On Tuesday, May 17, Warren residents voted on a bond that would fund a $2.55 million construction project for the school.

There were 201 residents who turned out to vote, with 161 voting yes and 40 voting no. The total number of voters in Warren is about 1,400.

Warren School principal Beth Peterson said that the school board and building and grounds committee will meet this summer or in early fall to discuss the next phase of the project.

They will put forth a bidding process for construction by January of next year and construction will begin during winter vacation. The bulk of the work will occur in summer of 2017.

Last fall, Vermont School Boards Insurance Trust (VSBIT) inspected the building for safety and security issues and gave the Warren School a list of potential issues to investigate further.

The school’s maintenance staff could not take on every project, school board chair Matthew “Chicky” Staples said, and so the board put out a request for proposals (RFP) to contracting firms. They then selected the Burlington-based company TruexCullins.

Repairs will consist mainly of architectural items such as roofs, windows and walls as well as a new heating and ventilation system. Less costly projects include electrical, lighting, plumbing and structural work.

The bond amount is the maximum amount that the Washington West Supervisory Union Act 46 Study Committee would allow to be shared with all schools. Voters throughout the supervisory union district will vote on whether or not to consolidate all school boards in the district next month. If that happens debt from each school will be socialized.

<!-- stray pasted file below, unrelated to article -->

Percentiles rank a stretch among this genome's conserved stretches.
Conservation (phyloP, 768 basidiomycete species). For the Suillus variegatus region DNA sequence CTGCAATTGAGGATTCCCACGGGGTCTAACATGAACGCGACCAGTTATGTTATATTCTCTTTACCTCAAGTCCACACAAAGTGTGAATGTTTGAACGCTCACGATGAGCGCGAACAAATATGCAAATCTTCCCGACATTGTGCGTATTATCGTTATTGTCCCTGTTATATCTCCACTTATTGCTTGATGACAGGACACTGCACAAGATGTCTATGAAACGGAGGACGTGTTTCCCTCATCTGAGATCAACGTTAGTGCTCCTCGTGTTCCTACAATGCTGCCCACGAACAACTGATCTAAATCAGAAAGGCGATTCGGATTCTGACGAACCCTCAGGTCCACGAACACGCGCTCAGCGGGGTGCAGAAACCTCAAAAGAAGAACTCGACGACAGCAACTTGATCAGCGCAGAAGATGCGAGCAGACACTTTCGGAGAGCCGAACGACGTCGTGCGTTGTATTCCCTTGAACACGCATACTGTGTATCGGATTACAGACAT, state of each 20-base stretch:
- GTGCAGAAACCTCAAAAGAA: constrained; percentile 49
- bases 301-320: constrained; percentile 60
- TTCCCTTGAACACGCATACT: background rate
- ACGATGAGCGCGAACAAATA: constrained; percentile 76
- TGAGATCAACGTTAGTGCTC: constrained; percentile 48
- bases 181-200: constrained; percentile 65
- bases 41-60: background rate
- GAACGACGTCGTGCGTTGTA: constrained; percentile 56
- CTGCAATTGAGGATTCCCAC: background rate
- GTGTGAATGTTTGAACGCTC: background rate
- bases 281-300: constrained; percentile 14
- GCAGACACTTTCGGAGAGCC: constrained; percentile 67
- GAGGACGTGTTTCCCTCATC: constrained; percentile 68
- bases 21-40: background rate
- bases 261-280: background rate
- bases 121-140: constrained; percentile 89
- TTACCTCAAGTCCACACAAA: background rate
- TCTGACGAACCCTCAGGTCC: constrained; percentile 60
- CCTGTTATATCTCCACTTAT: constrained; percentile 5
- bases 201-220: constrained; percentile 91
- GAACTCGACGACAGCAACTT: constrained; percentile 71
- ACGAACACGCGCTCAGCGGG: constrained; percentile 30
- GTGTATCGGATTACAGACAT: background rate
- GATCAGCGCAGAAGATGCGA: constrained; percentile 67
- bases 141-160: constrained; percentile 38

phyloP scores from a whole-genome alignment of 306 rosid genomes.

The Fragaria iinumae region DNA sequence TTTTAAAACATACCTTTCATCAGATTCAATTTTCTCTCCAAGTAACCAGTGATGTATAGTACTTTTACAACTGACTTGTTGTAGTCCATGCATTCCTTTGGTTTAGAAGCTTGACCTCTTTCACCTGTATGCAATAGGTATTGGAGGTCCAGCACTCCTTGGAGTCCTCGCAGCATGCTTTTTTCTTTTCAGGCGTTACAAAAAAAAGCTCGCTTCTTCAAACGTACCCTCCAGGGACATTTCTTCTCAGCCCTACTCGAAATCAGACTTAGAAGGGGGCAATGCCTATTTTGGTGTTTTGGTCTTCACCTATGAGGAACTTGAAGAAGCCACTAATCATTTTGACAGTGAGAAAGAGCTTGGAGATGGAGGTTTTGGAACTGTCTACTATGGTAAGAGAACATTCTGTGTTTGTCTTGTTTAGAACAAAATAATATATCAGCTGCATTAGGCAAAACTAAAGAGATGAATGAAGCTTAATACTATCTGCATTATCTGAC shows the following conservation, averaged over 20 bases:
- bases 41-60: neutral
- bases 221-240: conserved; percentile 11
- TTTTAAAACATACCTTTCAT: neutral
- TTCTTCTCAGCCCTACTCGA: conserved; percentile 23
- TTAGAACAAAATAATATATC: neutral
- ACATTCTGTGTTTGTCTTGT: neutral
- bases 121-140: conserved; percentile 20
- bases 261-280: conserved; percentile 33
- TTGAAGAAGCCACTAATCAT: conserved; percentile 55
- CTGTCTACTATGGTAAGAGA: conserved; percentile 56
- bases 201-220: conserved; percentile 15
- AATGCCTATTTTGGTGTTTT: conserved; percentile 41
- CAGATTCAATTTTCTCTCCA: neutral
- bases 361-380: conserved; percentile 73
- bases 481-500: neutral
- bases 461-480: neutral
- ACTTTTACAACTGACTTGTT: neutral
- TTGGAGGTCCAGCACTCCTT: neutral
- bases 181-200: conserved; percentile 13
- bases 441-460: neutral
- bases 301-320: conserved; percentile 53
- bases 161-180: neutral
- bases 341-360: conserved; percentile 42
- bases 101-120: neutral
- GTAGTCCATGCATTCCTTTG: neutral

The 2016 fiscal year for Washington West Supervisory Union (WWSU) districts is coming to a close on June 30. In the final stretch, Warren Elementary School currently holds a projected deficit of $232,823.

At the Warren School Board’s May 3 meeting, WWSU director of finance and operations Michelle Baker advised the board to borrow a current expense note of $200,000 from People’s Bank, to carry them through the end of the year. The note includes a 1.5 percent interest rate.

The board voted to borrow the funds.

Warren School principal Beth Peterson said that the deficit, which is not a certain figure but estimated at this point, is based on choices that the school board made and “typical, unanticipated expenditures.”

Decisions made by the board include a $28,800 payment to TruexCullins in order to evaluate the school for repairs that will take place beginning in January 2017. Another example is the expansion of the school’s pre-K program, at $35,688. They also decided to offer early retirement packages to employees.

Unanticipated expenses, Peterson said, include changes in health care costs as employees reserve the right to alter the type of benefits they receive during open enrollment periods. This cost came at $37,362. Similarly, with new hires during the year, the board can estimate the cost of health care packages that individuals may select; individuals often choose more costly plans.

Peterson said that when the budget is planned in January, “We make our best guesses six months ahead and we had a really unusual year.” She added that the finalized deficit will be known by July 1 and that there may be remaining funds from certain line items that could be contributed toward the deficit.

The school did generate $31,650 in tuition revenue beyond their estimated budget.

The 2016 budget was set at $2,417,372 and is now projected at $2,666,184, according to a document created by Baker. This is 10.3 percent increase.

Next year’s budget is currently set at $2,543,025.

The board will receive an updated financial projection for FY2016 at their next meeting.